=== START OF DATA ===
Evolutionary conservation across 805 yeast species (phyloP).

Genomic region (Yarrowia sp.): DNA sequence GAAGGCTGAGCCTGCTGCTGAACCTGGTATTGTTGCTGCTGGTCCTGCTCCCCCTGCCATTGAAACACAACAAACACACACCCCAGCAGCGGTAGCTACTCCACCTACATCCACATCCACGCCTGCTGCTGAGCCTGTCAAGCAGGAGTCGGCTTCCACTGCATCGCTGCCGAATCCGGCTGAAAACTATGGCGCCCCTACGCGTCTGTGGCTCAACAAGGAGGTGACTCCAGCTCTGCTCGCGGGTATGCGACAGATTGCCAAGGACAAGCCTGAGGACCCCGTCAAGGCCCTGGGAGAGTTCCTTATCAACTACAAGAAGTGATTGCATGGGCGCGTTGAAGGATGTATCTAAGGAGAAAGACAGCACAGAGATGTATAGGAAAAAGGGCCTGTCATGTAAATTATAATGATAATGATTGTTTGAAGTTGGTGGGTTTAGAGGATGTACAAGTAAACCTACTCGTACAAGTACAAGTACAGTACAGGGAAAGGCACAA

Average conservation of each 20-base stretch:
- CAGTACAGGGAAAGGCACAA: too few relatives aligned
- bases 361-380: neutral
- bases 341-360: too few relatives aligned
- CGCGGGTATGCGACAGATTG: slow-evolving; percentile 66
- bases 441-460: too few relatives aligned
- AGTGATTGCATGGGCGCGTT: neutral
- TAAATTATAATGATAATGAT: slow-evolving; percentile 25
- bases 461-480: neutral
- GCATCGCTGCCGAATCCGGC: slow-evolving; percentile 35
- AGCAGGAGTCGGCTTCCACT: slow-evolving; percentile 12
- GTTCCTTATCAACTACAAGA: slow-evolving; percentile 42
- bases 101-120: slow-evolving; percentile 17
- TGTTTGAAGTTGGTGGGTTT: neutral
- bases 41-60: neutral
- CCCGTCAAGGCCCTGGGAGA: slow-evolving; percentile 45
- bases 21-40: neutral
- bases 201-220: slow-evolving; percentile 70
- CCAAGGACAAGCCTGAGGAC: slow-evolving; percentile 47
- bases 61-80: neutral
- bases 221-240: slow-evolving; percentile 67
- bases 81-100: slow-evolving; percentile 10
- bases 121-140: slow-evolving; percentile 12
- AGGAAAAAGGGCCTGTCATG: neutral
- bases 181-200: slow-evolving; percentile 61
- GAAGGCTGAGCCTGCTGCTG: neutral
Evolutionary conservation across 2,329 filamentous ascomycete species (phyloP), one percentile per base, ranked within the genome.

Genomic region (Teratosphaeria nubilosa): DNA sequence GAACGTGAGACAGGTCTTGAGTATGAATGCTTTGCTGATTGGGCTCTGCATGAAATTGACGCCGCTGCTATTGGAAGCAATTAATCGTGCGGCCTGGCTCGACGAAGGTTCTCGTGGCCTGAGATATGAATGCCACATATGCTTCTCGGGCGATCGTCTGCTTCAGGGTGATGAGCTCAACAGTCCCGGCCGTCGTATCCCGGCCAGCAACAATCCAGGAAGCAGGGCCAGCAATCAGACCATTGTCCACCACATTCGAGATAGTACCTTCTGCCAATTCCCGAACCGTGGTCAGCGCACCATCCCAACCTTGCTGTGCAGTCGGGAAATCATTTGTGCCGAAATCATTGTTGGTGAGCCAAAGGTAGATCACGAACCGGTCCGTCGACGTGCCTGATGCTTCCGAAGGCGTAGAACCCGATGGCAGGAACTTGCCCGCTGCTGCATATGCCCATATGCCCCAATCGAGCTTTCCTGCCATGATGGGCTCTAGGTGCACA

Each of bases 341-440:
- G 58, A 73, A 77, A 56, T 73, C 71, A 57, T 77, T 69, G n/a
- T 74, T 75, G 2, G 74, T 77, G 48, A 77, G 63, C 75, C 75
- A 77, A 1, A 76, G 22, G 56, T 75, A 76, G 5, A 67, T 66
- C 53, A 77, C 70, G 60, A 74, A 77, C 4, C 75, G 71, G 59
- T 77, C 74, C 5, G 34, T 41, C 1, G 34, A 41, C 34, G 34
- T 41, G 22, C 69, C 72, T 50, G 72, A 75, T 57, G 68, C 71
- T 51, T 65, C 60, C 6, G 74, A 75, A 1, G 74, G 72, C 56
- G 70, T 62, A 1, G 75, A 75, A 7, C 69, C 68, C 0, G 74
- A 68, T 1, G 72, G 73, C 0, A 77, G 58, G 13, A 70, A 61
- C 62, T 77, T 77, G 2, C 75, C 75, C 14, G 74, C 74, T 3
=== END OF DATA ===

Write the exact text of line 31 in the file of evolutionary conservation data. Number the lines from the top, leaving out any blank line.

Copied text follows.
Each of bases 341-440: